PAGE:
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Bahrain's king has ordered a state of emergency to be lifted from 1 June, after imposing it following weeks of street protests. "The state of national safety is lifted across the kingdom of Bahrain from June 1, 2011," state news agency BNA quoted the king's decree as saying. It had been due to expire in mid-June.

 

Bahrain declared emergency law in March before quelling the protests calling for greater political freedoms.

 

As Bahrain moved to put down the protests, neighboring GCC states led by Saudi Arabia sent troops to assist the Bahrain forces. Iran has criticized the move accusing the Saudis of “occupying” Bahrain.

 

The main Shi'ite opposition group Wefaq welcomed the king's move to lift emergency law as "very good news" and said it was the first sign authorities were relaxing their grip.

 

At least 29 people, all but six of them Shi'ites, have been killed since the protests started in February. The six non-Shi'ites killed were an Indian and a Bangladeshi and four policemen, several of whom were hit by cars.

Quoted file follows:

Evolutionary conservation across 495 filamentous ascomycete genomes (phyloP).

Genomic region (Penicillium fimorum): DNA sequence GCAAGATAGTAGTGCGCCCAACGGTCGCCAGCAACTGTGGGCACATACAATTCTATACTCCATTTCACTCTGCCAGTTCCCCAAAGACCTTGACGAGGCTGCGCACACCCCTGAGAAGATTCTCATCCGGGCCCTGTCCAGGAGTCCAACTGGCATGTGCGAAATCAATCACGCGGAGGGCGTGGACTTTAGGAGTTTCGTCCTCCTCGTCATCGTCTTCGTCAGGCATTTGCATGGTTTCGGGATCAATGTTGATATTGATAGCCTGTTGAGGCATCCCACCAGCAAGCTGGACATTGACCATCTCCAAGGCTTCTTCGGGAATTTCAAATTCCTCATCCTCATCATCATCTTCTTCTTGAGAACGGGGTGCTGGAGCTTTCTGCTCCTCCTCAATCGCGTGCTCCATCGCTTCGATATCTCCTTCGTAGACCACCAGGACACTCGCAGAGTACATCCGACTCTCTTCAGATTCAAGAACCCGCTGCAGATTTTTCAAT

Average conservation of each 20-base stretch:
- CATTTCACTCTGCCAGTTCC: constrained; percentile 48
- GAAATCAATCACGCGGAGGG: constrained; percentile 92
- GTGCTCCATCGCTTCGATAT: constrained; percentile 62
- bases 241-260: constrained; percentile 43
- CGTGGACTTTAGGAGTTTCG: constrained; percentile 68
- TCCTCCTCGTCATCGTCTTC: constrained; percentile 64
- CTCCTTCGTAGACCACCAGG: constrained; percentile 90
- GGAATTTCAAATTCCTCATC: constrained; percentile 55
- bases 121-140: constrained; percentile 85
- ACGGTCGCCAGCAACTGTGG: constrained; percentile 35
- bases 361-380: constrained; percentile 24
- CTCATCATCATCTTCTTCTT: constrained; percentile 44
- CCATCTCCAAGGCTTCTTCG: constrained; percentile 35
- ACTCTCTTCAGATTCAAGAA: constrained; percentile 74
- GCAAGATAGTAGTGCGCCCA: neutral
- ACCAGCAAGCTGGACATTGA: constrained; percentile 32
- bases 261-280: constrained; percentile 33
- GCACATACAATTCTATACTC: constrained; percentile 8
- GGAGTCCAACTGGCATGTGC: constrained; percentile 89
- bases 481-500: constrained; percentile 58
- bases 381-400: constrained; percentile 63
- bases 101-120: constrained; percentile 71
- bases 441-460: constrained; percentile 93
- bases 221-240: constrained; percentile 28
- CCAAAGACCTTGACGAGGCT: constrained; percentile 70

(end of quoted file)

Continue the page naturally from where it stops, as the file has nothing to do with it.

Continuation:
May 8, 2011

 

 

Analysis and Forecast: Decreasing Risk


 

The lifting of the state of emergency, although only a few days before it was due to expire, sends a signal of reconciliation.

 

The Bahraini government’s move, which has been welcomed by the country’s main Shiite group, may indicate that the government is ready to embark on a national reconciliation. However, the challenges facing both sides remain enormous. Shiite lawmakers have resigned from parliament in protest and hundreds of Shiites are understood to have lost their jobs after strike action. The fact that the authorities have decided to make this gesture is a strong indication that a reconciliation is now more likely than previously.

 

Beside the difficult local political issues that need to be addressed, the country faces an uphill struggle in addressing the negative image it has created. Many financial institutions have relocated to neighbouring states like Dubai, although on a temporary basis. Bahrain needs to demonstrate to those that the country has returned to long-term stability before they are convinced to return. It is estimated that the losses accumulated as a result of those relocations and other impacted industries has cost Bahrain over US $ 5 billion, almost a quarter of its GDP.

 

Although the move is a positive one, both politically and economically, there remains serious challenges for both the government and opposition to address, including greater integration of the Shiite majority in government and businesses.

 

The figure below shows the population make-up of Bahrain: